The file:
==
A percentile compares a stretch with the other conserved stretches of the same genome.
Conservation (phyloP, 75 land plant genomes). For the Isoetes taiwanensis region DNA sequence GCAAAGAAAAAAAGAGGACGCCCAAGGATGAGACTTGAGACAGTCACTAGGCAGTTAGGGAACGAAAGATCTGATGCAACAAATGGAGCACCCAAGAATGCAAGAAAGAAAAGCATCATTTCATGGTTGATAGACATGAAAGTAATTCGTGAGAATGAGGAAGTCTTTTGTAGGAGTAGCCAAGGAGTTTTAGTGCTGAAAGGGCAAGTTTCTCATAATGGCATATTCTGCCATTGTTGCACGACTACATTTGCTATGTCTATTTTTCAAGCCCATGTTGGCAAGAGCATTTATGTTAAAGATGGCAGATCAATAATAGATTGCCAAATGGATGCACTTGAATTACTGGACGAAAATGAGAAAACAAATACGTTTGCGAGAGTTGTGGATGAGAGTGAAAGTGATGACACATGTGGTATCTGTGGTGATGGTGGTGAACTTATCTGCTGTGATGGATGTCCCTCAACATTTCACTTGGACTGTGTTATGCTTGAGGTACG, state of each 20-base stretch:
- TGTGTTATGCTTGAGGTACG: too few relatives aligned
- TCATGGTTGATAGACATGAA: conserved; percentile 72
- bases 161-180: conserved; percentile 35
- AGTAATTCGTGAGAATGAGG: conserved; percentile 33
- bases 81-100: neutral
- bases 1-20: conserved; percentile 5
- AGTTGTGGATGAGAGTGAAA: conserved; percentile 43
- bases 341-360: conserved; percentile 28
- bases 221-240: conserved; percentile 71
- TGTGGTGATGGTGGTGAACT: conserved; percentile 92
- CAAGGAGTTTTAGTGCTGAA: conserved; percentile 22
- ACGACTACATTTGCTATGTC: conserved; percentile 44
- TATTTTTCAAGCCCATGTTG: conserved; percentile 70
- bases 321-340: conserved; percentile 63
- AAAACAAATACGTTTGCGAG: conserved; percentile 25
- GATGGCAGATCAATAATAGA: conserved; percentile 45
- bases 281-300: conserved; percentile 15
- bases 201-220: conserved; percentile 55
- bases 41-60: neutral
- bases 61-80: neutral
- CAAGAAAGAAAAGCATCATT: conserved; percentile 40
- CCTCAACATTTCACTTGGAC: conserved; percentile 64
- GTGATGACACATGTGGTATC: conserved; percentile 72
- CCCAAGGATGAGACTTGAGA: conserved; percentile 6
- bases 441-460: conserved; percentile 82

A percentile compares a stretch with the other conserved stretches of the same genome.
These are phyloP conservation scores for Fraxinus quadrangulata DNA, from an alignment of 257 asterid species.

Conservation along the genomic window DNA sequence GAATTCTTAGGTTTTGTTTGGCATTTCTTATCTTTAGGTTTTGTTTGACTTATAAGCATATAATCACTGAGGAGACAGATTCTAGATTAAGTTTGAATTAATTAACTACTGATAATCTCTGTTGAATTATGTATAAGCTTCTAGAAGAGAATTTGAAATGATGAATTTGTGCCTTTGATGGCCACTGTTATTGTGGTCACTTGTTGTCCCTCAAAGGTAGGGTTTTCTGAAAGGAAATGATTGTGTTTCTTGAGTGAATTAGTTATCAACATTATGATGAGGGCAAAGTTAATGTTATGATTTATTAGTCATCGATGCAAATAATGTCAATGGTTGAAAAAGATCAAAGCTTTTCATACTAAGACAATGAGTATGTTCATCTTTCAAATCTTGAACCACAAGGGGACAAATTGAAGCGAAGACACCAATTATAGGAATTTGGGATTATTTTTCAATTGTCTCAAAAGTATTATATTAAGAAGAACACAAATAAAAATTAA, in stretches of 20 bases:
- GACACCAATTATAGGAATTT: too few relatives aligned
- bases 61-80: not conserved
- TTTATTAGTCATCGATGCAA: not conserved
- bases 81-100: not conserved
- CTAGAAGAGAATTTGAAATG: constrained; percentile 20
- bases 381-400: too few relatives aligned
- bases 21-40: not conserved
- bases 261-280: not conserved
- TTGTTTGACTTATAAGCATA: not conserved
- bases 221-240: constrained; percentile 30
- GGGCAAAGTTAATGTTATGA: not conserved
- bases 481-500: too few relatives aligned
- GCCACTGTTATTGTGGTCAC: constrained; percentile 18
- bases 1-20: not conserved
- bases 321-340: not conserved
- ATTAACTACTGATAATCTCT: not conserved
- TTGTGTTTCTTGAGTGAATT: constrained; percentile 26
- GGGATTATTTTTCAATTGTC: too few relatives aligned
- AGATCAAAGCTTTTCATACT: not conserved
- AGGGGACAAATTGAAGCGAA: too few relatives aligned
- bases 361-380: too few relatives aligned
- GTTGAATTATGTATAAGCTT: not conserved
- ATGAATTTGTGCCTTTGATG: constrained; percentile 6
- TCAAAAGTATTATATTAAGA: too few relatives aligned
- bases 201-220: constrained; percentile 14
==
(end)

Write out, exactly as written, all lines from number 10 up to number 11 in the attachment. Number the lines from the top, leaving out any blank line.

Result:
- bases 341-360: conserved; percentile 28
- bases 221-240: conserved; percentile 71